Since the pandemic hit the area last spring, students in elementary through high school have been flexible in adapting to different learning environments.

Jordan students started the year in a hybrid format, then went fully online around November, returning to in-person learning in January.

However, among the concerns of students learning at home was the lack of a designated study space for some students.

Howard Gilles, vice president business banker at Frandsen Bank and Trust in Jordan, was inspired to do something to help.

He came across an article on LinkedIn about a teacher who built and distributed 34 desks to help meet the needs of students in the community.

Gilles decided something similar could be a success for Jordan students.

He reached out to Siwek Lumber to ask about materials and potential designs before contacting Market President Mike Seifert, who gave him the green light on funding.

Frandsen Bank and Trust values its employees for keeping their eyes and ears open for opportunities to give back to neighbors, Gilles said.

Once Gilles told Siwek Lumber what he was buying materials for, they slashed prices to give him a better deal, Gilles said.

“We understand that we’re only as healthy and strong as a company as the communities we serve,” said Gilles.

Chipping in

Gilles had a connection with Jordan High School industrial tech teachers Steve McClellan and Leo Willaert, and asked them if they would help facilitate the actual construction of the desks.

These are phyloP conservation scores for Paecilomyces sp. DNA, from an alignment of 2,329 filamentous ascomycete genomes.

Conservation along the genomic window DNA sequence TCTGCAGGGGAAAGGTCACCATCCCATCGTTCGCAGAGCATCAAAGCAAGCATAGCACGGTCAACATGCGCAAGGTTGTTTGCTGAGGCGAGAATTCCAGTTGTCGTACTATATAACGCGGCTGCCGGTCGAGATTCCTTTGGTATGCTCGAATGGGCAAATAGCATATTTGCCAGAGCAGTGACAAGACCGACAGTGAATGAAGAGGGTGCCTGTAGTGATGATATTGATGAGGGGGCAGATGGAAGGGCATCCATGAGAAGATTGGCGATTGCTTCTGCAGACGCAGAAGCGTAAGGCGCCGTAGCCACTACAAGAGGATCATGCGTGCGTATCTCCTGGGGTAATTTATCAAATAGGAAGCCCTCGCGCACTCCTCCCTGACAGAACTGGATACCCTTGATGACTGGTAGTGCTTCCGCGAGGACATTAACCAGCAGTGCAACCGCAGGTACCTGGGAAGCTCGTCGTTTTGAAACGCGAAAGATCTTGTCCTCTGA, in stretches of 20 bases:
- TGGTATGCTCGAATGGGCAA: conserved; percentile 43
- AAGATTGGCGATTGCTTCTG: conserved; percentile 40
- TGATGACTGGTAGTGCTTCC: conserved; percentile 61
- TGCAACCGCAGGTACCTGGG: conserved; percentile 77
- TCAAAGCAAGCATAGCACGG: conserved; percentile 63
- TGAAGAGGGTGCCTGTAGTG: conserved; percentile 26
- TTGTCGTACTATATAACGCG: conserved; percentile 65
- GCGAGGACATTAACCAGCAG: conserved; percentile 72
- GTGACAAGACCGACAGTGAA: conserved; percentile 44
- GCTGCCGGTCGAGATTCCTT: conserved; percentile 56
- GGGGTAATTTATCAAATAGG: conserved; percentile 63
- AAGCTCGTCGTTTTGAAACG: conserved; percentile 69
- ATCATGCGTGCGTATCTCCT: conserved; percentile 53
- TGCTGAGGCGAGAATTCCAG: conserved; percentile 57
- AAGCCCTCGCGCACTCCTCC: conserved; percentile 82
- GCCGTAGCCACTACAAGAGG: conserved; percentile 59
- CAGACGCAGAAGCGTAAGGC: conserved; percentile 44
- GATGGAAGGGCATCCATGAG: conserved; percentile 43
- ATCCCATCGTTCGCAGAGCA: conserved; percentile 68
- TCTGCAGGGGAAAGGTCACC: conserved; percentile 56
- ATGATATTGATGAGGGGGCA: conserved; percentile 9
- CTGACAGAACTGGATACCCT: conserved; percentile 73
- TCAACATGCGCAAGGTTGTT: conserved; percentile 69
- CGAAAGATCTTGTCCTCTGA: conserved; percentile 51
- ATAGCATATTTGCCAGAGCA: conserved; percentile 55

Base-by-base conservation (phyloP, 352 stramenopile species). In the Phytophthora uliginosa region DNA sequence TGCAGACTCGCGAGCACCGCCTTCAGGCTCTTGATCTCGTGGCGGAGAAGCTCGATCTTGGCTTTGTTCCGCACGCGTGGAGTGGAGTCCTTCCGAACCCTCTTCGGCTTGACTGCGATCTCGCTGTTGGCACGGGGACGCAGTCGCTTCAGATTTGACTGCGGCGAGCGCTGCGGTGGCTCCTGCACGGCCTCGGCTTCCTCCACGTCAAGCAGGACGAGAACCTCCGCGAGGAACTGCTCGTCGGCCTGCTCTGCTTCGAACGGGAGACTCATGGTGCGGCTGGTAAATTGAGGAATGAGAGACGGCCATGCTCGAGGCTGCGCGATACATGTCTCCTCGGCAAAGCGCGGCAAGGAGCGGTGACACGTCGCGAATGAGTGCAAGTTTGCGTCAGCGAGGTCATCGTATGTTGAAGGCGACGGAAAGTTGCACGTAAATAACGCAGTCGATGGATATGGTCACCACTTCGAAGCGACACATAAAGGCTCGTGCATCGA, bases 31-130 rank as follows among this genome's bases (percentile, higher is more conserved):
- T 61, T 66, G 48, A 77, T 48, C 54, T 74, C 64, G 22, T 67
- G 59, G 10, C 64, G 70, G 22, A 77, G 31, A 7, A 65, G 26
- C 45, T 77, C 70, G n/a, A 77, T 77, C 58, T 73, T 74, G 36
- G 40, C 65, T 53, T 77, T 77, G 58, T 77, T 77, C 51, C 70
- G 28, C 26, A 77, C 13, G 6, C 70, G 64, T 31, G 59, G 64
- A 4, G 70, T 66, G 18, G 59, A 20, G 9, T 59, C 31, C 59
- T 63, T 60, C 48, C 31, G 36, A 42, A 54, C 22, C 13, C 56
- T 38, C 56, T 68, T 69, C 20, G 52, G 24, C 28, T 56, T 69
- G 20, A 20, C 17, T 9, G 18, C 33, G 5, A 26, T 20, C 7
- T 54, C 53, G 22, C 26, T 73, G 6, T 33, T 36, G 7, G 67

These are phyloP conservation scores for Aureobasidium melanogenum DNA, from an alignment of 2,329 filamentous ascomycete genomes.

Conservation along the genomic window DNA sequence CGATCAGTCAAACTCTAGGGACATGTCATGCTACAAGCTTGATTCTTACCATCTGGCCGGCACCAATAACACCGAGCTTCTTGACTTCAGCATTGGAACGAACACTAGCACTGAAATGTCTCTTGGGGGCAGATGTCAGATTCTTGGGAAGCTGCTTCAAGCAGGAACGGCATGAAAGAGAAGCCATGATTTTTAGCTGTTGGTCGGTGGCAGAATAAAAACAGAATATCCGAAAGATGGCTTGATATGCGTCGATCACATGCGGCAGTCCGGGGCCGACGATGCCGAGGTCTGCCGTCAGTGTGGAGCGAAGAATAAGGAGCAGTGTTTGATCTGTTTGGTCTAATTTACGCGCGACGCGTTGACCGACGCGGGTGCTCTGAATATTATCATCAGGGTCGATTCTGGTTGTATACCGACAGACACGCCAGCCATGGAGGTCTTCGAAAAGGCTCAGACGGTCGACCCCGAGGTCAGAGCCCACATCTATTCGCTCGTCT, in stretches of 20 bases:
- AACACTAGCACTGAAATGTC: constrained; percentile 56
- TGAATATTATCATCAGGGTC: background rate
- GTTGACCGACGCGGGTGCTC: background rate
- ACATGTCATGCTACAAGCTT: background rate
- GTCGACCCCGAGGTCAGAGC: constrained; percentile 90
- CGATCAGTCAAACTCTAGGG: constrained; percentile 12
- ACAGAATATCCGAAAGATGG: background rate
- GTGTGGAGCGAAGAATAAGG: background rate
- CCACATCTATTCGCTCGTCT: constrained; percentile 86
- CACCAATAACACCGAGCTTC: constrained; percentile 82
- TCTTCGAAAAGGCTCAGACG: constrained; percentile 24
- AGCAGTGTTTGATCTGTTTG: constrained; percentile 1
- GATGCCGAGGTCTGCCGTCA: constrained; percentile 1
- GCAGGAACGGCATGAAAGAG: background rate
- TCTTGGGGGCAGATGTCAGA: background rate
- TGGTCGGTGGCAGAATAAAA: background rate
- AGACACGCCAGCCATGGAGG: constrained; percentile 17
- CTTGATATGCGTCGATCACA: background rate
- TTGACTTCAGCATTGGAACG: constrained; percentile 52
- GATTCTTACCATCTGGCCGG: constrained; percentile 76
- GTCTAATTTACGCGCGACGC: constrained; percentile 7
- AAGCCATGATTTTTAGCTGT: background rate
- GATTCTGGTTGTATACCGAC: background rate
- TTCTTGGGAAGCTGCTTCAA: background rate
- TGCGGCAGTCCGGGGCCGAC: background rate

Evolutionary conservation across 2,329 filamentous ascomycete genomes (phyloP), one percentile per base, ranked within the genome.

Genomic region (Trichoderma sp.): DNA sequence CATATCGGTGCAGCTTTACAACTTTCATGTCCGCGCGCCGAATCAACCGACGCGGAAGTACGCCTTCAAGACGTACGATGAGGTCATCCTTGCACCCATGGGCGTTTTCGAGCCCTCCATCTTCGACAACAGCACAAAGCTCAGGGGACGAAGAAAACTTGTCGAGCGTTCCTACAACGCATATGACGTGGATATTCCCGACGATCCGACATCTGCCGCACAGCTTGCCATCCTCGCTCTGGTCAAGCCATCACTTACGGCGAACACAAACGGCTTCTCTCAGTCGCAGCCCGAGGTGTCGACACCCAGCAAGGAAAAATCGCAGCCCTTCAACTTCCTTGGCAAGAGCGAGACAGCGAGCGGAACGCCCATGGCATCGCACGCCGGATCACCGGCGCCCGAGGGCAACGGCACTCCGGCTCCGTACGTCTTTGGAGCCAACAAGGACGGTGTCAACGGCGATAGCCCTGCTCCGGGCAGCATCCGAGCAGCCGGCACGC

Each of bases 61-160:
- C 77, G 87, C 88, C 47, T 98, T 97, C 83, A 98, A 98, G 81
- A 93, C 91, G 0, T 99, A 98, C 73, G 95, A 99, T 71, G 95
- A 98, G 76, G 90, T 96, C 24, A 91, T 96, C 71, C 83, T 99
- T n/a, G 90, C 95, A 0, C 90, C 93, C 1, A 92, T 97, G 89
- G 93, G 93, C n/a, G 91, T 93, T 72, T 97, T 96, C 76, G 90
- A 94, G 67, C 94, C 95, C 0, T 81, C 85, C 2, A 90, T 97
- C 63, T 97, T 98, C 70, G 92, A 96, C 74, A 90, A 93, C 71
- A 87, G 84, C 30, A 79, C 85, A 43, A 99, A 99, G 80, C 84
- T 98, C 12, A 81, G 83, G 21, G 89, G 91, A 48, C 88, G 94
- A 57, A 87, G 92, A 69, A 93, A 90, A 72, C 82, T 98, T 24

They proposed the idea to Director of Teaching and Learning Erin Hjelmeland, who said she thought it was a great idea.

Though students were still distance-learning at the time construction took place, small groups were able to come in and aid in building the desks, under supervision of McClellan and Willaert.

Teachers and administrative staff were able to chip in during free periods or in the afternoons and joined the “assembly line” of construction.

“It was kind of a group effort,” Hjelmeland said.

Hjelmeland estimates about 75 desks were made.

She and other staff hand-delivered some of the desks to families’ homes, and said they were largely met with excitement. Some of the younger students said that they had plans to decorate their new desks with stickers.

“Just for students to have that designated spot that they could really work and focus on school, parents and students were really excited about that,” said Hjelmeland.

‘A lot of pride’

Above all else, Hjelmeland said she hopes this project shows Jordan families that the district cares about them.

“We have a lot of pride in our community. We have a lot of pride in our students and our schools,” Hjelmeland said. “From Howard reaching out to get the project started, it just shows how much this community cares and really wants to be there to support each other.”

If you are in need, there may be a few desks left, Hjelmeland said. Contact to inquire.